California Gov. Jerry Brown and legislative leaders are working on a plan to establish better policies to deal with wildfires.
The announcement comes as a fire in northern California’s Yolo County burns that has already devoured 70,000 acres since it ignited Saturday.
Brown, Senate President pro Tempore Toni Atkins, Assembly Speaker Anthony Rendon, Senate Republican Leader Patricia Bates and Assembly Republican Leader Brian Dahle, said Monday that they would accelerate planning for wildfires and disasters by moving Senate Bill 901 introduced by Sen. Bill Dodd, D-Napa, to a conference committee.
“Wildfires and extreme weather are more destructive than ever and that’s why we must take decisive action to protect the lives and property of the people of California,” the governor and legislative leaders said in a joint statement.
Brown and legislative leaders initially met in March to work on methods of better preparing the state for wildfires and natural disasters.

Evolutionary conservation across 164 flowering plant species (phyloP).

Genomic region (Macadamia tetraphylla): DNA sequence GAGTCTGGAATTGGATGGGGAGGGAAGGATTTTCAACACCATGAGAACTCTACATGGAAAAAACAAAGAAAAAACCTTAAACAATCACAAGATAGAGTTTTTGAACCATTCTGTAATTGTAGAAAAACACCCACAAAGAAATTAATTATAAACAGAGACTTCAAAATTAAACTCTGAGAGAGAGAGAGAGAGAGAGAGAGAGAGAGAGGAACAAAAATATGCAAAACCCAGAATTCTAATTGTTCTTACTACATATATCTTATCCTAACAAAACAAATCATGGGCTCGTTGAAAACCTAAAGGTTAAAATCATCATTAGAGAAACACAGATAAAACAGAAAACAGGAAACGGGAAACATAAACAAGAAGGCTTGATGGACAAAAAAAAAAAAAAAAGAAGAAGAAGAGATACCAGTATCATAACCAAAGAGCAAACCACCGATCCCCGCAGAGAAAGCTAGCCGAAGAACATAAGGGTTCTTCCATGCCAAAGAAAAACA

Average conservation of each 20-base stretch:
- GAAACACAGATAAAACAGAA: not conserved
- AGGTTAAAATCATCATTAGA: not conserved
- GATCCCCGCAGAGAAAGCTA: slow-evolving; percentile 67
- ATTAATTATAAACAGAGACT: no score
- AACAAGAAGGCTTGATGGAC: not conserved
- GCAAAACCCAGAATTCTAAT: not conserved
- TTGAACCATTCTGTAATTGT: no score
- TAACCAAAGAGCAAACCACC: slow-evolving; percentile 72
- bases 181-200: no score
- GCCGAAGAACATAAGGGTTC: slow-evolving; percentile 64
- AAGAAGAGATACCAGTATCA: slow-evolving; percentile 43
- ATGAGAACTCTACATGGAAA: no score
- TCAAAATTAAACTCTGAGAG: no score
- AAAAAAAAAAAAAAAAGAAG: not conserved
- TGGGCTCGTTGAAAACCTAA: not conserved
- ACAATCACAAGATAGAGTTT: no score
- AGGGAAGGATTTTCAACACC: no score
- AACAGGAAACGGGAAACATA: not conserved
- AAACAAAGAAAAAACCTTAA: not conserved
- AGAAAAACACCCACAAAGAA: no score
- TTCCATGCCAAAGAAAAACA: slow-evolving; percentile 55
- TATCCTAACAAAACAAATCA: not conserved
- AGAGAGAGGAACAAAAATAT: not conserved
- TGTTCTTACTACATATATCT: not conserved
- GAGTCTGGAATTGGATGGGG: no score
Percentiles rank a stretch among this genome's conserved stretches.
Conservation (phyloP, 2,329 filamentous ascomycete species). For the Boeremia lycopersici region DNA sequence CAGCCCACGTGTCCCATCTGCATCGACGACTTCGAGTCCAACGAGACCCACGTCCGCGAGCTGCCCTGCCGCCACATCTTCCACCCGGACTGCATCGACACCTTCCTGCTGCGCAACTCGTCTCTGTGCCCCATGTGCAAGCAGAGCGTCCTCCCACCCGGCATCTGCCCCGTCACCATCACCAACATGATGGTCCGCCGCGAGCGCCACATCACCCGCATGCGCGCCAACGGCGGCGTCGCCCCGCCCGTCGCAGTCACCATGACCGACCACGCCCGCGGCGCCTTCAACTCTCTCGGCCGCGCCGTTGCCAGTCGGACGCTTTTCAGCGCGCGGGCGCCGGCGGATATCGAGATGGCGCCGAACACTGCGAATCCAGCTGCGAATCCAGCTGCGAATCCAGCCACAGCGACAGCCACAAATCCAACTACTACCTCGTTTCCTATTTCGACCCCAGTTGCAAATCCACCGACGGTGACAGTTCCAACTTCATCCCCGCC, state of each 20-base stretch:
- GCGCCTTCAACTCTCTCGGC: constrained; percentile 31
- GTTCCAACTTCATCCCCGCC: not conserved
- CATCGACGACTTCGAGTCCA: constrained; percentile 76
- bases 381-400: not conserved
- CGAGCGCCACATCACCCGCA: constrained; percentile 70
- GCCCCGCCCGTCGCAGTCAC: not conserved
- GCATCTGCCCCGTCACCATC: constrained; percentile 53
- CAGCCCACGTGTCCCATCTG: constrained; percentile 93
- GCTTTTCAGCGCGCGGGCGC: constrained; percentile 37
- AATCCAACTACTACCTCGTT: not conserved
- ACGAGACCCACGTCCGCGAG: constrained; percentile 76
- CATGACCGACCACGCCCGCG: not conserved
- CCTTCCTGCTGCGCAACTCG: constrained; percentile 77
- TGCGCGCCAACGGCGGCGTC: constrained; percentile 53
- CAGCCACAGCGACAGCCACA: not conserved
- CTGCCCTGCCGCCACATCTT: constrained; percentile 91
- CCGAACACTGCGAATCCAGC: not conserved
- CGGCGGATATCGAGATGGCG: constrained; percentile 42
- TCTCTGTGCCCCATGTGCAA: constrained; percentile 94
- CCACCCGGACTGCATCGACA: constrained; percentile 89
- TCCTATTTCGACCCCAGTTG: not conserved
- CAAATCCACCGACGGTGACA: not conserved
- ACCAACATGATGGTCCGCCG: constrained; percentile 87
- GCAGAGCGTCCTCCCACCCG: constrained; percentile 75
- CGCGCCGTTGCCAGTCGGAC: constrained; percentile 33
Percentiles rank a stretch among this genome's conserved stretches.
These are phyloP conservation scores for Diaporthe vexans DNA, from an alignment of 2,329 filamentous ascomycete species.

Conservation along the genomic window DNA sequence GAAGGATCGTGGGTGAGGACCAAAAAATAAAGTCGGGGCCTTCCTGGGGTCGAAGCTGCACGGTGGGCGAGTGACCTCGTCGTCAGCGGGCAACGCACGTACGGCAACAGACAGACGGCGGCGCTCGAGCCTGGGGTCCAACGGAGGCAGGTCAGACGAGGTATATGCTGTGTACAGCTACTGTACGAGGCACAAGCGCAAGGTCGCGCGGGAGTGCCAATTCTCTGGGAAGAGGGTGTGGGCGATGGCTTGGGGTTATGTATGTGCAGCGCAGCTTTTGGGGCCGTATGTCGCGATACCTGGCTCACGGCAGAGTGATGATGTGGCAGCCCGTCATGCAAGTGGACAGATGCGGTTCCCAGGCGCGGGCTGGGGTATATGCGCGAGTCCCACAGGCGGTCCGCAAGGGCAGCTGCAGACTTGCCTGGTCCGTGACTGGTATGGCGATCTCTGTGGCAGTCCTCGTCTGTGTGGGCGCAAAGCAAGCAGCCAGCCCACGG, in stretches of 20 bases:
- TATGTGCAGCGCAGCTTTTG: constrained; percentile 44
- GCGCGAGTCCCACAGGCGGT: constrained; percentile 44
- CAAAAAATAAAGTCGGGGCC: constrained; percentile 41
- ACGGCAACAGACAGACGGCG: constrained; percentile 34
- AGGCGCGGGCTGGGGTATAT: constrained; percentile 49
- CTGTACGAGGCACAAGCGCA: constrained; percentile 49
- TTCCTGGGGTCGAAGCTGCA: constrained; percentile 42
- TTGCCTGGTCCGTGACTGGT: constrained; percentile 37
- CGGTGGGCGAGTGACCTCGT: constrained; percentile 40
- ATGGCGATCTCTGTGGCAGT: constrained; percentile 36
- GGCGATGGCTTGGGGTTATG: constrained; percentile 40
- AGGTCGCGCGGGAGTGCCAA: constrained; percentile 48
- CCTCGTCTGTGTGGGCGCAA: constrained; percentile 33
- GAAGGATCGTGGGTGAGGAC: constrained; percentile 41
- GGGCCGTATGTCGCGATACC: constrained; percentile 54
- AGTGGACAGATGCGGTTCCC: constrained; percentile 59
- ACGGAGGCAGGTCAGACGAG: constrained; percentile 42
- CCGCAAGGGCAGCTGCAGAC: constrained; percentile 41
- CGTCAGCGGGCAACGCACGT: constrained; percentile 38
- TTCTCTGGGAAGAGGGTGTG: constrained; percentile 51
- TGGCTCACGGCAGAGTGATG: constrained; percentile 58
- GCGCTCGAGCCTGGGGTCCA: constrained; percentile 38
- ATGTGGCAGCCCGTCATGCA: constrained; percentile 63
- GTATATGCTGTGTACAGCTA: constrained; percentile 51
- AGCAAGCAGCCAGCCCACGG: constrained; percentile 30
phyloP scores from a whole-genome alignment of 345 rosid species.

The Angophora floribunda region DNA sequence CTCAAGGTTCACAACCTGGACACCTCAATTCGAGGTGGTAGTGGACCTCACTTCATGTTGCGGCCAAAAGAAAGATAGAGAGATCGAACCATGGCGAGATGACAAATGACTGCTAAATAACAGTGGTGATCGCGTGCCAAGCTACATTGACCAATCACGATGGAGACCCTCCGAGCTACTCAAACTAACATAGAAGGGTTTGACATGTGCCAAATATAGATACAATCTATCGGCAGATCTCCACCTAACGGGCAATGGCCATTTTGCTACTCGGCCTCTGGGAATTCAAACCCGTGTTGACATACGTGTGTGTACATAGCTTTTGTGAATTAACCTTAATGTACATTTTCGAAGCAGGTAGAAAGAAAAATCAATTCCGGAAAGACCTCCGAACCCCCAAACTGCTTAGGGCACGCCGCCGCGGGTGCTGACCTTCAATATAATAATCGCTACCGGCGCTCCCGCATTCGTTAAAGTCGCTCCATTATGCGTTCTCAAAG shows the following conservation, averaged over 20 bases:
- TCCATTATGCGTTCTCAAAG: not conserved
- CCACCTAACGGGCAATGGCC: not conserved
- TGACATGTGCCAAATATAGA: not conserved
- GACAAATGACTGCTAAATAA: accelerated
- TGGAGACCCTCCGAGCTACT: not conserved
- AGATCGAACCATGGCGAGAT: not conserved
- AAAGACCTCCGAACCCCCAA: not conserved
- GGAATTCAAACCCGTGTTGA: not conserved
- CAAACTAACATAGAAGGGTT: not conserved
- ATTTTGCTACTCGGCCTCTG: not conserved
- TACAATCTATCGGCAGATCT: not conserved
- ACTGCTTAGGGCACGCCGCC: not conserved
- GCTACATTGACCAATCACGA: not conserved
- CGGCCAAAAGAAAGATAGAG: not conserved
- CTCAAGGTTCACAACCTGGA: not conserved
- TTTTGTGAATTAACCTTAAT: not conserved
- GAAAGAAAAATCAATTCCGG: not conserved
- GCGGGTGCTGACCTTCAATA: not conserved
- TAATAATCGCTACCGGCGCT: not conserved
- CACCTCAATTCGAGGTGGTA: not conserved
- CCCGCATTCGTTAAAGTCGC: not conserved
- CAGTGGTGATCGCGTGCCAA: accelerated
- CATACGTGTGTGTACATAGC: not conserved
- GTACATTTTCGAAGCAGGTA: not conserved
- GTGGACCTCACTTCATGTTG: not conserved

The California Department of Forestry and Fire Protection has already battled more than 53,000 acres of wildfires this year, compared with an average of 23,000 acres over the same time in previous years, officials said. Four of California’s five most destructive wildfires on record have burned in the last 15 years.
The committee will consider provisions of the plan outlined in March to update rules and regulations for utility services in light of the changing climate and the increased severity and frequency of weather events.
Those include strengthening fire prevention activities such as vegetation removal, infrastructure maintenance, utility company inspections, and temporary shut off of power during extreme weather.
The measures would ensure the fair allocation of wildfire prevention and response costs in a manner that protects ratepayers and requires utilities to annually submit more expansive and detailed wildfire and emergency preparedness plans to the state.
The legislation would implement these changes in the future, and nothing in the bill would affect any potential liability for last year’s historic and massively destructive wildfires in northern California.
Pacific Gas & Electric Co., which could be liable for billions of dollars in costs for those fires, has pushed state lawmakers to change a law that they say holds the utility responsible for wildfire damage even if it follows safety rules.